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Performance Test

ELDA Performance Test

Load Testing Against Elda Based System - from Brian McBride of Epimorphics :

Server Configuration : An Amazon large instance (2 cores/8GB ram)

Test Scenario : Running custom Java application that ran a mix of simulations of users performing different tasks on the system.

Result : Supporting 1024 simulated users with sub 1 second response time on a single machine and 2048 users on a dual machine cluster.

Note : It is important to bear in mind that the performance of a particular system will depend very much on how the overall system is configured and how the API is designed. The performance of the system above improved considerably with some relatively straigtforward adjustments to the configuration.

Observations on How to Configure the System - from Stuart Williams of Epimorphics :

Observed Scenario : Bathing water quality site deployed in UK Environment Agency. The data is relatively slow changing, the triplestore content updated about once daily and more usually on a weekly basis.

Architecture : 'Scalable' architecture with multiple publication servers behind a pair of load balancers. Publication servers can be added or removed base on demand.

Observatons :

We use an Apache configuration to inject and expiry time of now+1hour on LDA generated responses and run a sizeable apache cache on each our publication servers. Given the relatively static nature of the content we are serving this significantly reduces the load reaching ELDA and thence the SPARQL endpoints behind it.

As we are running a clustered configuration, it is also important to get any emitted ETAGs right (ie. consistent across the cluster). Elda can be configured to generate etags based on the response graph content and mediatype of the response [2] - which keeps the etag consistent across clustered response (for the same URI), but different for different media-types and different following content change (with high probability). This is particularly important if you are serving IE clients because they have very dumb web caches - which do not cope well content negotiated responses (responses with VARY headers) - see [1].

We also use the Apache front-end to limit the number of active requests it allows throught to the backend (ELDA) to typically '5'. In particular this then limits the number of SPARQL queries that are inflight behind an elda instance. Given that we have only a single disk-volume supporting the SPARQL engine, there is little point in getting it conjested waiting on disk head movements. What is best to do will vary with SPARQL implementation. The one that we use, Fuseki, runs its indexes as memory mapped files and uses the OS virtual memory system to pull pages in and out of memory. Given a large enough heap, most if not all, of the indexes will become memory resident and disk movement becomes less of an issue.

We also run timeouts on requests with an upper bound at around 60sec - though it is rare that a request will run for that long, not impossible, but rare.

Bear in mind that LDA will fully materialise a result graph in memory (and keep it in a result cache - independent of the apache fronted 'page' cache) before serialising the body of a response. If your are expecting a large response you will have to think abouts its consumption of tomcat heapspace.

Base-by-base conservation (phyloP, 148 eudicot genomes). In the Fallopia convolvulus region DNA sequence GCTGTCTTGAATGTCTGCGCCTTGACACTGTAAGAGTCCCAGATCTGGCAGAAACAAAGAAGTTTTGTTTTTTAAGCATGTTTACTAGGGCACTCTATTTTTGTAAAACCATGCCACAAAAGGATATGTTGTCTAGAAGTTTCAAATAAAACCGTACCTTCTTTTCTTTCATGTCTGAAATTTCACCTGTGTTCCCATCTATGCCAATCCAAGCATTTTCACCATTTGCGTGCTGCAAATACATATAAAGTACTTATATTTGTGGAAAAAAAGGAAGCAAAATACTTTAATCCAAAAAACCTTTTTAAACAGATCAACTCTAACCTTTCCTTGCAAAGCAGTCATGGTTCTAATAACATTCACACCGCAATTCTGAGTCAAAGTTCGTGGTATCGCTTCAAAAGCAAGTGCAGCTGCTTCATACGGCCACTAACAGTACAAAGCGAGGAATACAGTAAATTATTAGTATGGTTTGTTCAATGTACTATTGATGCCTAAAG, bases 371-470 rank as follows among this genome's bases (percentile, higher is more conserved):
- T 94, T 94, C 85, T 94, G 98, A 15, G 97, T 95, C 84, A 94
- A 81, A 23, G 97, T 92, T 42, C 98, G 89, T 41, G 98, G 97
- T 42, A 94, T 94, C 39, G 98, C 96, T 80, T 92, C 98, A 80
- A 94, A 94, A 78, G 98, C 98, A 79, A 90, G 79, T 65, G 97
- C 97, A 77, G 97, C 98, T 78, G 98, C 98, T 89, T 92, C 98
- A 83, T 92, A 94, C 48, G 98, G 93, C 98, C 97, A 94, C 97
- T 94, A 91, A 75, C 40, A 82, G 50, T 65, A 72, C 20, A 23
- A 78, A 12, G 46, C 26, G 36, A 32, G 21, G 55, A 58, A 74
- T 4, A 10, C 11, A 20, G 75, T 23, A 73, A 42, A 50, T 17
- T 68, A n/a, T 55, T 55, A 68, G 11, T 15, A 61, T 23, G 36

HTML responses are slow to generate due to the use of an XSLT transform to create them. Performance can be very dependent on the XSLT engine that you use - both heap/stack usage and throughput.

Lastly, some kinds of API endpoint may be more problematic than others. In the case of the bathing water data, we have a couple of API endpoints that return the nearest bathing waters to some point of interest. The UK national grid is a 1m grid

http://environment.data.gov.uk/id/nearest-bathing-water/easting/{easting}/northing/{northing}

so as you can see small changes in position lead to different URI without a significant change in response. Such endpoints have a real cache defeating effect, because in a mobile client case, the likelihood if you clients being sufficiently co-located to generate a cache hit is virtually zero - and each miss will force a query though to the backend. If this becomes a problem for use, we are likely to uses some crude URI rewriting to do some rounding of request URI to say a 1km grid or even 10km grid and score some cache hits in favour of absolute accuracy wrt to nearest bathing waters..

If your data is mostly static, which would be the case with SISSVoc, your best 'defence' is an apache web cache and you should be able to set the expiry time much longer than the 1 hour that we're using.

Load Testing Against SISSVoc Release 3.1 - from Arya Abdian of BOM :

Virtual Machine Specification : 1 x vCPU Xeon 2.93GHz with 1GB RAM

Test Scenario : 20 concurrent WGET (crawling the entire site) requests, averaging 40 requests per second

Result :
##################################
#  INTERIM LOADGEN STATS REPORT  #
##################################
Test started : 2012-09-17 16:11:32
Current time : 2012-09-17 22:18:22
Co. Instances: 20
Test interval: 293 minutes
Test runtime : 360 minutes
Requests sent: 715517
Requests/min : 2442.04
Requests/sec : 40.70
----------------------------------
HTTP response summary at 293 mins:
365003 (51.01%) - 200 OK
312226 (43.64%) - 302 Found
31951 (4.47%) - 303 See Other
5344 (0.75%) - 404 Not Found
145 (0.02%) - No data received.
848 (0.12%) - Read error (Connection timed out).
715517 (100.01) - (Total)
##################################
#  End of Report                 #
##################################

[1] http://www.fiddler2.com/fiddler/perf/aboutvary.asp [2] http://elda.googlecode.com/hg/deliver-elda/src/main/docs/advanced.html
Topic revision: r4 - 12 Oct 2012, FlorenceTan
 

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